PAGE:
How The Indianapolis 500's Complicated Two-Day Qualifying System Works

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If you’re just now following the Indianapolis 500 thanks to the appearance of a two-time Formula One champ on the grid, the Indy 500's qualifying system may look completely foreign to you. But it’s okay! We’re here to help you figure it all out, and it’s not as hard to follow from home as it may appear.


Qualifying for most IndyCar races is pretty simple, but this is the Indianapolis 500: a race steeped in its own traditions and unique ways of doing things. IndyCar racing completely takes over the month of May at Indianapolis Motor Speedway, so of course they’re going to spread Indy 500 qualifying out to two days and do things totally different than any other race on the calendar.

Like any other IndyCar race, the starting order was chosen by blind draw last night, but from there it gets complicated. Cars had to be in line for technical inspection by 10:15 a.m. ET to ensure they’ll get at least one qualifying attempt, per IndyCar. After they’re through with tech inspection, teams can only adjust front and rear wing angles and tire pressures. Cars stay in line until qualifying with no further changes, too, else a team must give up their one guaranteed attempt at qualifying today.


That’s all before they show up on TV for the masses at home to watch. There should be a lot of us this year doing just that, given the huge number of people who tuned in to watch Fernando Alonso’s lone car make its first runs around the speedway earlier this month. Once IndyCar qualifying makes it on TV at 4:00 p.m. today, here’s how it all runs down:

  1. Each car gets two warmup laps to get up to speed and make sure all is well with the car.
  2. When ready, a team representative signals to the starter to wave a green flag to begin a driver’s four qualifying laps. The cumulative time of these four laps is what counts, so make it quick, will ya? You’ll hear commentators talk more about the average speed of those four laps, expressed in MPH.
  3. Cars are re-ordered based on the cumulative time of those four qualifying laps.
  4. Once all of the cars that were guaranteed a qualifying time have run their four laps, it’s open for anyone else to set a time (if they have not yet done so) or make a re-run if they think they can better their time from the Fast Lane. Cars that want a re-do from the Fast Lane forfeit their previous qualifying time to do so.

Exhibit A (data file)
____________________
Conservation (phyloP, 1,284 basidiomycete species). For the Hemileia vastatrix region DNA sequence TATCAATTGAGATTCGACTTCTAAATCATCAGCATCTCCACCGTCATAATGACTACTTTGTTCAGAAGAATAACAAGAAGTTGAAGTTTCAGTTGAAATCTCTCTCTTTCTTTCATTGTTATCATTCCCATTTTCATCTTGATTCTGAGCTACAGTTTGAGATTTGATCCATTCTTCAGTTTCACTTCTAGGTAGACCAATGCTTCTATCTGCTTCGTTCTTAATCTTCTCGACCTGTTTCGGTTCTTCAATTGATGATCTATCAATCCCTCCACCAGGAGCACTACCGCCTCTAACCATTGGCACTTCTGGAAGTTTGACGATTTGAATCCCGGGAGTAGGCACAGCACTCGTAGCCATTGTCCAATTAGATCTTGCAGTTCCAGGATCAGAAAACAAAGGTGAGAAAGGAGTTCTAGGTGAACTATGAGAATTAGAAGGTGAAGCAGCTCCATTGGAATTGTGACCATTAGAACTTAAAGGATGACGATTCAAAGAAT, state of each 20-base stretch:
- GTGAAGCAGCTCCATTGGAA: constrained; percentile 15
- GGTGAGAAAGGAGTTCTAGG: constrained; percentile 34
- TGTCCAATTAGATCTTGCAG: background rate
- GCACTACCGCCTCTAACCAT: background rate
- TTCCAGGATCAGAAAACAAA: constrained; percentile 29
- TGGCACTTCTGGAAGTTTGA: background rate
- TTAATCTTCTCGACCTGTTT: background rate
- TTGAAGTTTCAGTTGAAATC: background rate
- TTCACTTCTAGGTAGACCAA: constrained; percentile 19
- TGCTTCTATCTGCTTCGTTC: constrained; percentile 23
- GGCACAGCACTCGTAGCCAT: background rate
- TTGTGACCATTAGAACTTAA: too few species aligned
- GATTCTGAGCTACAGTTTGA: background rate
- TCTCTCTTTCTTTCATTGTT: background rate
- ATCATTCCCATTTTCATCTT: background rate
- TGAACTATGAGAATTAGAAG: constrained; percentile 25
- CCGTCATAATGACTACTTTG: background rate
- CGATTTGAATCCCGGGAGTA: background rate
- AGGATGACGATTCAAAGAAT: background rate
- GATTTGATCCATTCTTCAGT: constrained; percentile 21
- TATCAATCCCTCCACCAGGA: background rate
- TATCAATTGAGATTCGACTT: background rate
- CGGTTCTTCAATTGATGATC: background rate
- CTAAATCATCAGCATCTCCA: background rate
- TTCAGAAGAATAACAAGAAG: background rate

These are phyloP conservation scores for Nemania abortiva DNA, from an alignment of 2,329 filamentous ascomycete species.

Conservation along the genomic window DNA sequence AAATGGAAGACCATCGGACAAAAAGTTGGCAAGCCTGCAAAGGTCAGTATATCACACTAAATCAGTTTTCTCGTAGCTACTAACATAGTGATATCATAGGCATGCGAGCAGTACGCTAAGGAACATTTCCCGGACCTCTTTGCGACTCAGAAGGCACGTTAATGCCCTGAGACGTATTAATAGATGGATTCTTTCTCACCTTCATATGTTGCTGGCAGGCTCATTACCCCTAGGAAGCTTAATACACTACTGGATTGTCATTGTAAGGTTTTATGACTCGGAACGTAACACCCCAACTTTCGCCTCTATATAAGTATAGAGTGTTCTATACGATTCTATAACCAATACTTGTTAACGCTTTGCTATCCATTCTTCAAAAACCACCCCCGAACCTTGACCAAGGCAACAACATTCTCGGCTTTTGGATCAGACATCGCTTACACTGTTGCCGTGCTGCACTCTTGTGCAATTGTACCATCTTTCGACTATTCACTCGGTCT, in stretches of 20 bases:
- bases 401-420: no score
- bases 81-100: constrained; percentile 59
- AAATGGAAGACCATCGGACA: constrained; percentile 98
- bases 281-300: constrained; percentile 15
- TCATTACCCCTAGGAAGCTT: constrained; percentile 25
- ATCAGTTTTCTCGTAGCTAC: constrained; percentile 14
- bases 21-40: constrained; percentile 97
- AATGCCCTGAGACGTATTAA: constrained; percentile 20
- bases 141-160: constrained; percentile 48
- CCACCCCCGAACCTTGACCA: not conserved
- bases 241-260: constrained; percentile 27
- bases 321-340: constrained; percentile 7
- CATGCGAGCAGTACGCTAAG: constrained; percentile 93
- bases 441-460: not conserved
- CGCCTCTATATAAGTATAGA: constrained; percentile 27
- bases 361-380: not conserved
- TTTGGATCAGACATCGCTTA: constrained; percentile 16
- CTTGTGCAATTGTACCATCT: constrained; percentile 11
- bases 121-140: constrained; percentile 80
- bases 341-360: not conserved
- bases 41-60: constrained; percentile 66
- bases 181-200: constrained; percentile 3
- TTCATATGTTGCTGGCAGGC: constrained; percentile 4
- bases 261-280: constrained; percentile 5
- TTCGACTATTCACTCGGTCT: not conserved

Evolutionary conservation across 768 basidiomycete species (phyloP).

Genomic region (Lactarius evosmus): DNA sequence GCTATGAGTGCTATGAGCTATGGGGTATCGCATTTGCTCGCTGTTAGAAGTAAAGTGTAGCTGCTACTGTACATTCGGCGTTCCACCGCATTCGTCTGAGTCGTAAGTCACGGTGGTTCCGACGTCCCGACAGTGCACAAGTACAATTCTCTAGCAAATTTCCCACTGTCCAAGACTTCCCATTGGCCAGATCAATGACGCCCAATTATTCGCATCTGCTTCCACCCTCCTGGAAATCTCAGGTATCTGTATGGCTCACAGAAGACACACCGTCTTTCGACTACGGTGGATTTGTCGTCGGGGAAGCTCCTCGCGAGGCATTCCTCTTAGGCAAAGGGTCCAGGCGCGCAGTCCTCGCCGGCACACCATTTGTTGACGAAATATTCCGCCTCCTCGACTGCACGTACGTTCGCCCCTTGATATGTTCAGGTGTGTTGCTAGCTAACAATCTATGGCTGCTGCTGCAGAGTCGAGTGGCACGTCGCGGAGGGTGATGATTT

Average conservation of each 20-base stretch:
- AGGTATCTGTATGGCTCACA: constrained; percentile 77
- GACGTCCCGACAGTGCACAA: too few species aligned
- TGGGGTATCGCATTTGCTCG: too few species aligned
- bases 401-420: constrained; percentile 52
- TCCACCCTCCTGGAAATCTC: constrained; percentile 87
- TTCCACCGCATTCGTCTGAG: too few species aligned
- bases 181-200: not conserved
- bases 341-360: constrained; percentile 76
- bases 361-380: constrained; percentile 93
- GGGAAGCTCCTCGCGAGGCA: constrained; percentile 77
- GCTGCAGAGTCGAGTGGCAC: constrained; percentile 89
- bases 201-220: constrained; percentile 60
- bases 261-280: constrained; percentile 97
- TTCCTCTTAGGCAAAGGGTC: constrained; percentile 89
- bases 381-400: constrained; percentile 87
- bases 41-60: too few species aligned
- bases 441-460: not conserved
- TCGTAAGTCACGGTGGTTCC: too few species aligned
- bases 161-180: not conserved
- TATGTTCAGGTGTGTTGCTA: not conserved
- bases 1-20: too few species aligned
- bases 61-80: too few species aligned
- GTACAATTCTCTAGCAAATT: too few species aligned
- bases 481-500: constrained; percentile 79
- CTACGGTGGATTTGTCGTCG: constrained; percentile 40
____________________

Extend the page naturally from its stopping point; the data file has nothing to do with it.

5. Teams who were happy with their times can still make a second attempt without forfeiting their original time to do so starting from Lane 2, however, they have to wait until the entire Fast Lane has gotten a chance to run before making their next attempt. If they’re faster, that’s the time that counts, but if they’re slower, their previous time still stands.
  6. The nine cars with the fastest nine times on the board advance to Sunday’s main qualifying session: the Fast Nine Shootout, which determines the first three starting rows for the Indianapolis 500, which runs from 5:00 to 5:45 p.m. ET. All other cars that qualify in places 10-33 today go into the earlier Group 1 qualifying session (2:45-4:45 p.m. ET) for Sunday, which sets the order of the rest of the grid. Cars that can’t set a time today automatically go into Group 1 Qualifying tomorrow.
  7. Cars in both groups qualify in reverse order, from slowest to fastest, depending on how they qualified Saturday. The times are reset, with only Sunday’s four-lap aggregate time counting towards where they’ll start the race.
  8. The final race order is set from fastest to slowest based on Sunday’s times, as you would expect. Winning pole position among the Fast Nine doesn’t just mean you start from the front: the winner also gets a $100,000 prize.

Trust me, it’s a lot simpler once you see it in action. The fastest times still get pole position, so there’s no tricks or crazy traditions like a milk juggling contest or a “Back Home Again In Indiana” sing-off at play there.

Mind you, qualifying is the last time these cars run with an extra 1.5 bar of boost, so it’s a bit of an insane spectacle in its own right even if you’re not the biggest fan of single-car qualifying runs. These cars already exceeded 230 mph with the extra boost during Fast Friday!


Qualifying broadcasts for both days kicks off at 4:00 p.m. ET on ABC.


However, today’s wet weather may push that broadcast start back a bit, as it already rained out the earlier qualifying session for the day. [Update: it started on time after all.] Keep an eye on IndyCar’s Twitter account for updates as to whether it’s all dry and ready to go.